FILM: Best of 2006

While I could write something about my favourite TV, games, music, etc. of 2006, it wouldn’t really be worth my time or yours as there’s not much to say. However, even if I didn’t see as many new films as I usually do (and there are still a lot of films I want to see yet to be released in Japan), here’s my overview of my cinematic consumption.

Best of 2006

  1. Children of Men
    Breath-taking, gut-wrenching, genre-spanning brilliance; a technical achievement par excellence with both grittiness and soul to match.
  2. Casino Royale
    The best Bond film of the year! But also, one of the very best films of the year. It captures everything that makes Bond great whilst adding a style and sophistication of its own.
  3. Thank You For Smoking
    Sharp and frequently funny satire on the tobacco industry with an excellent central performance from Aaron Eckhart.
  4. Lady Vengeance
    Chan-Wook Park’s final entry in his Vengeance trilogy is just as assured, emotional and visually arresting as Oldboy, but with a tone all of its own.
  5. Crank
    Jason Statham finally gets the kickass film he deserves in this ridiculously entertaining action flick – violence, laughs and camera tricks galore.
  6. A Scanner Darkly
    Paranoia-heavy Philip K. Dick adaptation, with engaging rotoscoping techniques and superb support from Robert Downey, Jr., Woody Harrelson and Rory Cochrane.
  7. Slither
    Aliens, mutants, slugs and zombies combine in a real mess of the film, but in the best possible way. A great mix of grue and gags.
  8. A Cock And Bull Story
    Not perfect, but not bad at all either – Steve Coogan and Rob Brydon bend reality and fiction in a comedy that is unconventional, but all the better for it.
  9. Snakes On A Plane
    It may have been subject to a million fan-made videos and t-shirts, but thankfully it didn’t buy into it’s own hype, and ended up exactly how a film from the director of Final Destination 2 starring Samuel L. Jackson on a plane with a bunch of snakes should end up – stupid fun.
  10. Good Night, and Good Luck
    It’s now hard to imagine a time when George Clooney was just ‘that guy from E.R. who was in that rubbish Batman film’. A succinct, straightforward and classy tale of journalism versus McCarthyism.

Best Not Released This Year, But Saw For The First Time

  1. The Good, the Bad and the Ugly
    Finally capped off the Dollars trilogy with yet another superb Spaghetti Western; not usually a fan of the genre, but it’s completely involving from start to finish.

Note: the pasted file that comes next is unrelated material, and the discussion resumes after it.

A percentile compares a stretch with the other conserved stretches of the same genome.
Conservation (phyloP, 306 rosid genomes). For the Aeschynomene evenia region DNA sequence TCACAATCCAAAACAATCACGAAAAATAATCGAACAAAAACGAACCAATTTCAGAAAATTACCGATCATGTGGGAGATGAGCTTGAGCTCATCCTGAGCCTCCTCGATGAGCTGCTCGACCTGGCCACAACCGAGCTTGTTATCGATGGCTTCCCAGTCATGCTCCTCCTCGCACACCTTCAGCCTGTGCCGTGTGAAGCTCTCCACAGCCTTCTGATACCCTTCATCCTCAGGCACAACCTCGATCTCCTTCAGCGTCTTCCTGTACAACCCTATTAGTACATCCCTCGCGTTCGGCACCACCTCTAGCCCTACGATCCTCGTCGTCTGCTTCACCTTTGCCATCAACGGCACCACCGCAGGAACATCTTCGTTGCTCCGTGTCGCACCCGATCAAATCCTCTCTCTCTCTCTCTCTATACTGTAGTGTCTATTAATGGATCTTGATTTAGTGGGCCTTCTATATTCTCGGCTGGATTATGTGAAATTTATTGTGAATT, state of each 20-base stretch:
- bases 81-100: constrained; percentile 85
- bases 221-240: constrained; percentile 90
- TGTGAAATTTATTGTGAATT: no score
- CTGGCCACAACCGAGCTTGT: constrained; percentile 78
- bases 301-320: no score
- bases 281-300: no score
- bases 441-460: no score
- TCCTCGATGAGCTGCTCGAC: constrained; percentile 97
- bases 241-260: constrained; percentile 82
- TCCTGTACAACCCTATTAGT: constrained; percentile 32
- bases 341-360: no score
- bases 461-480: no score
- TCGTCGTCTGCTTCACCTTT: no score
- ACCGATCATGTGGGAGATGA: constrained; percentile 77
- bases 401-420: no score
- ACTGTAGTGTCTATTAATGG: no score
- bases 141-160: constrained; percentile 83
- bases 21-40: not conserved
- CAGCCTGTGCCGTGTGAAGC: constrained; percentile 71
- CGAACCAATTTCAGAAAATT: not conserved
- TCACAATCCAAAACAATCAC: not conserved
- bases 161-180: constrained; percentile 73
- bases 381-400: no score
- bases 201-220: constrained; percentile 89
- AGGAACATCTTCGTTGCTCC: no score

2. The Crazies
    George A. Romero’s dry run for Dawn of the Dead, this is a bleak, ominous tale of a viral outbreak and the chaos that ensues when military, civilians and scientists clash.
  3. Theater of Blood
    Gleefully camp horror – Vincent Price hams it up like nothing else as a demented actor who takes revenge on the critics who killed his career through elaborate murders inspired by the Bard.
  4. Stop Making Sense
    Got round to finishing the Talking Heads live concert filmed by Jonathan Demme. Excellent music and brilliantly staged with compelling onstage theatrics from David Byrne et al.
  5. Howl’s Moving Castle
    Hayao Miyazaki’s most recent animated opus might actually be just as good as Spirited Away. Still downright bizarre and nonsensical in places (and the ending is laughably wrapped up), but it’s beautifully drawn and has genuine warmth.

And a round-up of some of the rest:

Despite several warnings, I decided to witness the full horror of
House of the Dead, and genuinely regret doing so. Absolutely woeful cack-handed film-making that truly defies logic and taste. In several respects, Wild Zero is something of the Japanese equivalent, but pulls it off thanks to Guitar Wolf and the ‘ROCK AND ROLL!” vibe that permeates throughout. Supposed modern classics like Serenity and Superman Returns did little for me, and Anchorman and Dodgeball confirmed my suspicions that fans of the ‘Frat Pack’ are mostly mindless simpletons akin to Steve Carrell’s character in the former (who turned out to be the best thing in either film). Animation was a mixed bunch with the good (Porco Rosso), the baffling (Transformers: The Movie) and the boring (Ghost in the Shell 2: Innocence). Out of the ‘classics’ I finally watched, Badlands, The Wicker Man, The Wild Bunch and The Conversation impressed, but Deliverance wasn’t quite the harrowing nightmare I’d been led to believe. In Hell was not half-bad for a Van Damme flick, while Silent Hill‘s vision of hell was impressive but replaced genuine suspense with silly dialogue and plotting. The Infernal Affairs sequels continued the high standard set by the original with more twisty back-and-forthing before, during and after the first film’s events. And finally, the big blockbuster threequels (X-Men: The Last Stand and Mission: Impossible III) turned out as expected, i.e. not very good, and while Pirates of the Caribbean: Dead Man’s Chest was convoluted and lacking in fun, it still provided enough rollicking adventure to make At World’s End an exciting prospect indeed.


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